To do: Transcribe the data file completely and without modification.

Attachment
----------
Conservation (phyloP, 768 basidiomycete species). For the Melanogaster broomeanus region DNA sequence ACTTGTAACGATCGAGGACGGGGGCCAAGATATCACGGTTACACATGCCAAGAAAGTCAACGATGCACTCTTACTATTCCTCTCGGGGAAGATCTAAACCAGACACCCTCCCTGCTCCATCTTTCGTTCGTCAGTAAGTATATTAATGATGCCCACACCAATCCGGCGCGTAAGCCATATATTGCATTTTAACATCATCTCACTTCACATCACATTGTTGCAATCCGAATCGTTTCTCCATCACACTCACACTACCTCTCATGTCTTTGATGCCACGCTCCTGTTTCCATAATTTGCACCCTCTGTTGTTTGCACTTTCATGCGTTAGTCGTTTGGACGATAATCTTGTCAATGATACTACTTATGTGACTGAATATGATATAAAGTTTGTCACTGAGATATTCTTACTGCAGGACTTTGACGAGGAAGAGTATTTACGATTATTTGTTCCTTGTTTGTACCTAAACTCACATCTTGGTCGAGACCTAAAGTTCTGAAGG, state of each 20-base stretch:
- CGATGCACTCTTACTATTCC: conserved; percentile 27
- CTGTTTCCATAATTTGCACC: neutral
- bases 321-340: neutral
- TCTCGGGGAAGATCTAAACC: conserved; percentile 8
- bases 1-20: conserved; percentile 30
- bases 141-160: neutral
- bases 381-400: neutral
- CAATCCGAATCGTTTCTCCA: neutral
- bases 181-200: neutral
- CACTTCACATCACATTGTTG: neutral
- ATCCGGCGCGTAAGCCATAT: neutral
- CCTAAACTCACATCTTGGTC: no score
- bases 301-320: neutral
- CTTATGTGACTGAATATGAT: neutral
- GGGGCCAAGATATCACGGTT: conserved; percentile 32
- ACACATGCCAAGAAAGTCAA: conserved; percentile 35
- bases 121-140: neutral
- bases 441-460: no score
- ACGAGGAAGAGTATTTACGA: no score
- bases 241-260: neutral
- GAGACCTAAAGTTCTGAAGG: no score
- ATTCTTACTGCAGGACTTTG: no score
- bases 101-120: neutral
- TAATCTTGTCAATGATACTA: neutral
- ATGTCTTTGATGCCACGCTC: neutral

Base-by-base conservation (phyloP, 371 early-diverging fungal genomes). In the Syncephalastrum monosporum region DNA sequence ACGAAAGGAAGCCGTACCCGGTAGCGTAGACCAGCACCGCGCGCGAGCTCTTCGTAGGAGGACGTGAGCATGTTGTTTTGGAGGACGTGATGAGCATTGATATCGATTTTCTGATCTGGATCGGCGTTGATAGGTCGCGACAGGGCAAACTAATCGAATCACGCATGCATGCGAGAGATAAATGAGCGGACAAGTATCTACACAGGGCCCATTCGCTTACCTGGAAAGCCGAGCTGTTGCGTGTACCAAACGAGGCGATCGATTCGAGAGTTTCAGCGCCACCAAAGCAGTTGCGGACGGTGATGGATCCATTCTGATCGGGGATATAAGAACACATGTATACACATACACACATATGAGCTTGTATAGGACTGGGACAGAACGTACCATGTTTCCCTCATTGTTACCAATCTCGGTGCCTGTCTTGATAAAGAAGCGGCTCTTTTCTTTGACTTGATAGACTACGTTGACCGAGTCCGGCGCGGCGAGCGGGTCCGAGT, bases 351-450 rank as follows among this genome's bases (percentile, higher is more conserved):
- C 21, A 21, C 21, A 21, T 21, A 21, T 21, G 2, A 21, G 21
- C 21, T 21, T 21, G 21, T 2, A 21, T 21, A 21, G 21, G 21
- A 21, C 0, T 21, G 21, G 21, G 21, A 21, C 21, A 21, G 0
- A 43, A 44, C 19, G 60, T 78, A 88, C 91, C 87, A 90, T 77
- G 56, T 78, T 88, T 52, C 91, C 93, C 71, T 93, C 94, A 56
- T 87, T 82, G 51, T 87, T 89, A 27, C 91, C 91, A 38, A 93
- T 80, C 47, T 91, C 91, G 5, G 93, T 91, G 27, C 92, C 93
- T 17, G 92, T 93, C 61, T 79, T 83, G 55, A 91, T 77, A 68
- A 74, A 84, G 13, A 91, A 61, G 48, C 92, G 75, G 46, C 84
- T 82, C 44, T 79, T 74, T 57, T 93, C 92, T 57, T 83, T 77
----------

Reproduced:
Conservation (phyloP, 768 basidiomycete species). For the Melanogaster broomeanus region DNA sequence ACTTGTAACGATCGAGGACGGGGGCCAAGATATCACGGTTACACATGCCAAGAAAGTCAACGATGCACTCTTACTATTCCTCTCGGGGAAGATCTAAACCAGACACCCTCCCTGCTCCATCTTTCGTTCGTCAGTAAGTATATTAATGATGCCCACACCAATCCGGCGCGTAAGCCATATATTGCATTTTAACATCATCTCACTTCACATCACATTGTTGCAATCCGAATCGTTTCTCCATCACACTCACACTACCTCTCATGTCTTTGATGCCACGCTCCTGTTTCCATAATTTGCACCCTCTGTTGTTTGCACTTTCATGCGTTAGTCGTTTGGACGATAATCTTGTCAATGATACTACTTATGTGACTGAATATGATATAAAGTTTGTCACTGAGATATTCTTACTGCAGGACTTTGACGAGGAAGAGTATTTACGATTATTTGTTCCTTGTTTGTACCTAAACTCACATCTTGGTCGAGACCTAAAGTTCTGAAGG, state of each 20-base stretch:
- CGATGCACTCTTACTATTCC: conserved; percentile 27
- CTGTTTCCATAATTTGCACC: neutral
- bases 321-340: neutral
- TCTCGGGGAAGATCTAAACC: conserved; percentile 8
- bases 1-20: conserved; percentile 30
- bases 141-160: neutral
- bases 381-400: neutral
- CAATCCGAATCGTTTCTCCA: neutral
- bases 181-200: neutral
- CACTTCACATCACATTGTTG: neutral
- ATCCGGCGCGTAAGCCATAT: neutral
- CCTAAACTCACATCTTGGTC: no score
- bases 301-320: neutral
- CTTATGTGACTGAATATGAT: neutral
- GGGGCCAAGATATCACGGTT: conserved; percentile 32
- ACACATGCCAAGAAAGTCAA: conserved; percentile 35
- bases 121-140: neutral
- bases 441-460: no score
- ACGAGGAAGAGTATTTACGA: no score
- bases 241-260: neutral
- GAGACCTAAAGTTCTGAAGG: no score
- ATTCTTACTGCAGGACTTTG: no score
- bases 101-120: neutral
- TAATCTTGTCAATGATACTA: neutral
- ATGTCTTTGATGCCACGCTC: neutral

Base-by-base conservation (phyloP, 371 early-diverging fungal genomes). In the Syncephalastrum monosporum region DNA sequence ACGAAAGGAAGCCGTACCCGGTAGCGTAGACCAGCACCGCGCGCGAGCTCTTCGTAGGAGGACGTGAGCATGTTGTTTTGGAGGACGTGATGAGCATTGATATCGATTTTCTGATCTGGATCGGCGTTGATAGGTCGCGACAGGGCAAACTAATCGAATCACGCATGCATGCGAGAGATAAATGAGCGGACAAGTATCTACACAGGGCCCATTCGCTTACCTGGAAAGCCGAGCTGTTGCGTGTACCAAACGAGGCGATCGATTCGAGAGTTTCAGCGCCACCAAAGCAGTTGCGGACGGTGATGGATCCATTCTGATCGGGGATATAAGAACACATGTATACACATACACACATATGAGCTTGTATAGGACTGGGACAGAACGTACCATGTTTCCCTCATTGTTACCAATCTCGGTGCCTGTCTTGATAAAGAAGCGGCTCTTTTCTTTGACTTGATAGACTACGTTGACCGAGTCCGGCGCGGCGAGCGGGTCCGAGT, bases 351-450 rank as follows among this genome's bases (percentile, higher is more conserved):
- C 21, A 21, C 21, A 21, T 21, A 21, T 21, G 2, A 21, G 21
- C 21, T 21, T 21, G 21, T 2, A 21, T 21, A 21, G 21, G 21
- A 21, C 0, T 21, G 21, G 21, G 21, A 21, C 21, A 21, G 0
- A 43, A 44, C 19, G 60, T 78, A 88, C 91, C 87, A 90, T 77
- G 56, T 78, T 88, T 52, C 91, C 93, C 71, T 93, C 94, A 56
- T 87, T 82, G 51, T 87, T 89, A 27, C 91, C 91, A 38, A 93
- T 80, C 47, T 91, C 91, G 5, G 93, T 91, G 27, C 92, C 93
- T 17, G 92, T 93, C 61, T 79, T 83, G 55, A 91, T 77, A 68
- A 74, A 84, G 13, A 91, A 61, G 48, C 92, G 75, G 46, C 84
- T 82, C 44, T 79, T 74, T 57, T 93, C 92, T 57, T 83, T 77